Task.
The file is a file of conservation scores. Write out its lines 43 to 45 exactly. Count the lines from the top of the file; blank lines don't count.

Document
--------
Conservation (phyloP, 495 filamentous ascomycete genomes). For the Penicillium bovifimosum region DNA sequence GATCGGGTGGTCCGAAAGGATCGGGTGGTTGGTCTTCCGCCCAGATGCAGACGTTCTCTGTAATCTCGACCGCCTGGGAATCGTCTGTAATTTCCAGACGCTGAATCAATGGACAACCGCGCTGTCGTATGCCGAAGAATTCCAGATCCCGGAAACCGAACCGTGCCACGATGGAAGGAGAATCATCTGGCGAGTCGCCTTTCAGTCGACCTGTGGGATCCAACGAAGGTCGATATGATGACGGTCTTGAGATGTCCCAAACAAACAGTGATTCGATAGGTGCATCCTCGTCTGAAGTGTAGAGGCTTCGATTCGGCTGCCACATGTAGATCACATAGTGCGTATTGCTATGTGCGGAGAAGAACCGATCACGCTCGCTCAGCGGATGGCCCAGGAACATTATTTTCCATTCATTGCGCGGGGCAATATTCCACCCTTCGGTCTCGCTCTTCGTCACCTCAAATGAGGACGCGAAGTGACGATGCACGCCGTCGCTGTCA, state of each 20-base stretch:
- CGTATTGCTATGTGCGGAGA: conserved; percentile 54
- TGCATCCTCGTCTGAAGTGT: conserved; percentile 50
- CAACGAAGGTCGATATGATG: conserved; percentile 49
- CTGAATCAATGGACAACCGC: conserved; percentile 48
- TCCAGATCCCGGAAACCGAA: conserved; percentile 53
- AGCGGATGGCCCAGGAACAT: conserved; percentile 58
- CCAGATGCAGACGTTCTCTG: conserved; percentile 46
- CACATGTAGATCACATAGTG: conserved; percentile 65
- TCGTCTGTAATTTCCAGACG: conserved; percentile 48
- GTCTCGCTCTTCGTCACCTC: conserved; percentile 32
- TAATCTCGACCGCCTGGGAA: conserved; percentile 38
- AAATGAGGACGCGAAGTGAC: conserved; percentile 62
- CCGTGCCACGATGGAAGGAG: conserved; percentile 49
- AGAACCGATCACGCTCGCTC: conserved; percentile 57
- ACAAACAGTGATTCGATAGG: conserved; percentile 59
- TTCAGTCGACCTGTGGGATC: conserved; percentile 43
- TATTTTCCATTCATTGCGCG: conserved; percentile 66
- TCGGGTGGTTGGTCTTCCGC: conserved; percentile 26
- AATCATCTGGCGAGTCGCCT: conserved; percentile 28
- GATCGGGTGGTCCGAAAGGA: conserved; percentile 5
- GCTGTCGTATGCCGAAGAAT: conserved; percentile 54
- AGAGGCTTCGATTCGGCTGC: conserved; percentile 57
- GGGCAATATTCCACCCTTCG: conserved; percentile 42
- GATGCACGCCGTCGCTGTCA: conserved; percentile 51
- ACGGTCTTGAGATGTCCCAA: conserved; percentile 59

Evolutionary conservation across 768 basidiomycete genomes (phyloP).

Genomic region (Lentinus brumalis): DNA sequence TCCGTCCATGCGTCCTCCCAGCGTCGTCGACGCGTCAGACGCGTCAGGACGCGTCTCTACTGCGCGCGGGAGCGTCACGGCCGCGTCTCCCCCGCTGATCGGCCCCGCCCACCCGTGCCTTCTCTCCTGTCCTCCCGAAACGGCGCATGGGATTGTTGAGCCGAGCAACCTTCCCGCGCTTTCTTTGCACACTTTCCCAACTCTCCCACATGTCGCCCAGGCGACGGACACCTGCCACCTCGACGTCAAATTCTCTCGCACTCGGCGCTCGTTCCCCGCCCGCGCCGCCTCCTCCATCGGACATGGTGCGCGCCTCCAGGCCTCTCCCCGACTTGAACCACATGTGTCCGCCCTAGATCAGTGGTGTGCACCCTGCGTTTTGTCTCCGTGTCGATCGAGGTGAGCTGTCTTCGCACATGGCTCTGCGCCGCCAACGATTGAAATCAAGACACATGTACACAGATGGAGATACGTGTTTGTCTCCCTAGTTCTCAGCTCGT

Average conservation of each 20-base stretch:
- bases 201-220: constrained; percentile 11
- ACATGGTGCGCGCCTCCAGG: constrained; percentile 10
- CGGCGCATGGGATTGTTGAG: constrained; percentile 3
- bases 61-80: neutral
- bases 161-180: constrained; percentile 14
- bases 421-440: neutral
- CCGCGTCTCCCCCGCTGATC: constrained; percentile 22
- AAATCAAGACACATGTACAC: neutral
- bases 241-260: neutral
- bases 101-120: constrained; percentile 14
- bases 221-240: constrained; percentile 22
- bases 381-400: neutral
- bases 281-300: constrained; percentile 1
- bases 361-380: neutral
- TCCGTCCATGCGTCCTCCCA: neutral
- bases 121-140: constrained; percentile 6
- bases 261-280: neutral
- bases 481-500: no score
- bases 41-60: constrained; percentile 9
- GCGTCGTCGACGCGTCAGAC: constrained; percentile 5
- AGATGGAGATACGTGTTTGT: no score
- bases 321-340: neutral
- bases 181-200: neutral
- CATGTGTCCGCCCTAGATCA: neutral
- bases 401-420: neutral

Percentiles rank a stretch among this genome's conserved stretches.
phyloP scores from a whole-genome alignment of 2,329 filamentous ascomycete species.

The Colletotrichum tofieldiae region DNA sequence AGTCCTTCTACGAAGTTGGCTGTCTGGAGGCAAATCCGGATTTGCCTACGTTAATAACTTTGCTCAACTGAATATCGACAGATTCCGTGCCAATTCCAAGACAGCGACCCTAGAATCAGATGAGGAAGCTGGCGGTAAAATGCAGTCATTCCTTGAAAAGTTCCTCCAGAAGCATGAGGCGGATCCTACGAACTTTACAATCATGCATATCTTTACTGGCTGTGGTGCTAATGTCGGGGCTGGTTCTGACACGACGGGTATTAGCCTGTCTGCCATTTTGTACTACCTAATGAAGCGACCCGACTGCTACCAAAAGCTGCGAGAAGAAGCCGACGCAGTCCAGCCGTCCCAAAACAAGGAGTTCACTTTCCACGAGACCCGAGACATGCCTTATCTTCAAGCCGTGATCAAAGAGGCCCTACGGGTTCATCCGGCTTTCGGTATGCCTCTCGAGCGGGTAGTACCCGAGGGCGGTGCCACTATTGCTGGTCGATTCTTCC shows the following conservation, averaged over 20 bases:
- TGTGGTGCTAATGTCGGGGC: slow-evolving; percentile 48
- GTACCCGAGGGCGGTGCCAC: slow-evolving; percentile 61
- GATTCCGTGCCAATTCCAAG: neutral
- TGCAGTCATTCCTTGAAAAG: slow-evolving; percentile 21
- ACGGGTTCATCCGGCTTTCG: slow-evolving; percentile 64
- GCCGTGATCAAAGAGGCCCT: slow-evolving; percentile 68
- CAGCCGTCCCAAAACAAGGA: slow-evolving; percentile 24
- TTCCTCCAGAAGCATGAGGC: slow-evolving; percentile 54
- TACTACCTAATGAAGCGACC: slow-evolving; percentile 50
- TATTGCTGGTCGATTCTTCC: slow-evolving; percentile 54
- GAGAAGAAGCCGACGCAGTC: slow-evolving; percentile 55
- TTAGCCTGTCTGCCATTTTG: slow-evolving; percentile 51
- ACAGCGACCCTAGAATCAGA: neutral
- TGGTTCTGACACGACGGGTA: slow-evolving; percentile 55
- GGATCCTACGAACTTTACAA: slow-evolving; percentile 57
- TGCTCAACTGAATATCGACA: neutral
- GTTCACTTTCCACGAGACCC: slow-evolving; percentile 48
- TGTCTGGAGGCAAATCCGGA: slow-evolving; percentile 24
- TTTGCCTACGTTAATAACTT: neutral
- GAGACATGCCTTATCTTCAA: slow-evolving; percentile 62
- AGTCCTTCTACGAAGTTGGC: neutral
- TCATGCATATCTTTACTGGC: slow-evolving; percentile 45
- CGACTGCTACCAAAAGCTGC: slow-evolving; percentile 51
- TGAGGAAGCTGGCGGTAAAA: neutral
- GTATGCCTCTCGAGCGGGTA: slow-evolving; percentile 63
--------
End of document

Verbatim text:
- bases 361-380: neutral
- TCCGTCCATGCGTCCTCCCA: neutral
- bases 121-140: constrained; percentile 6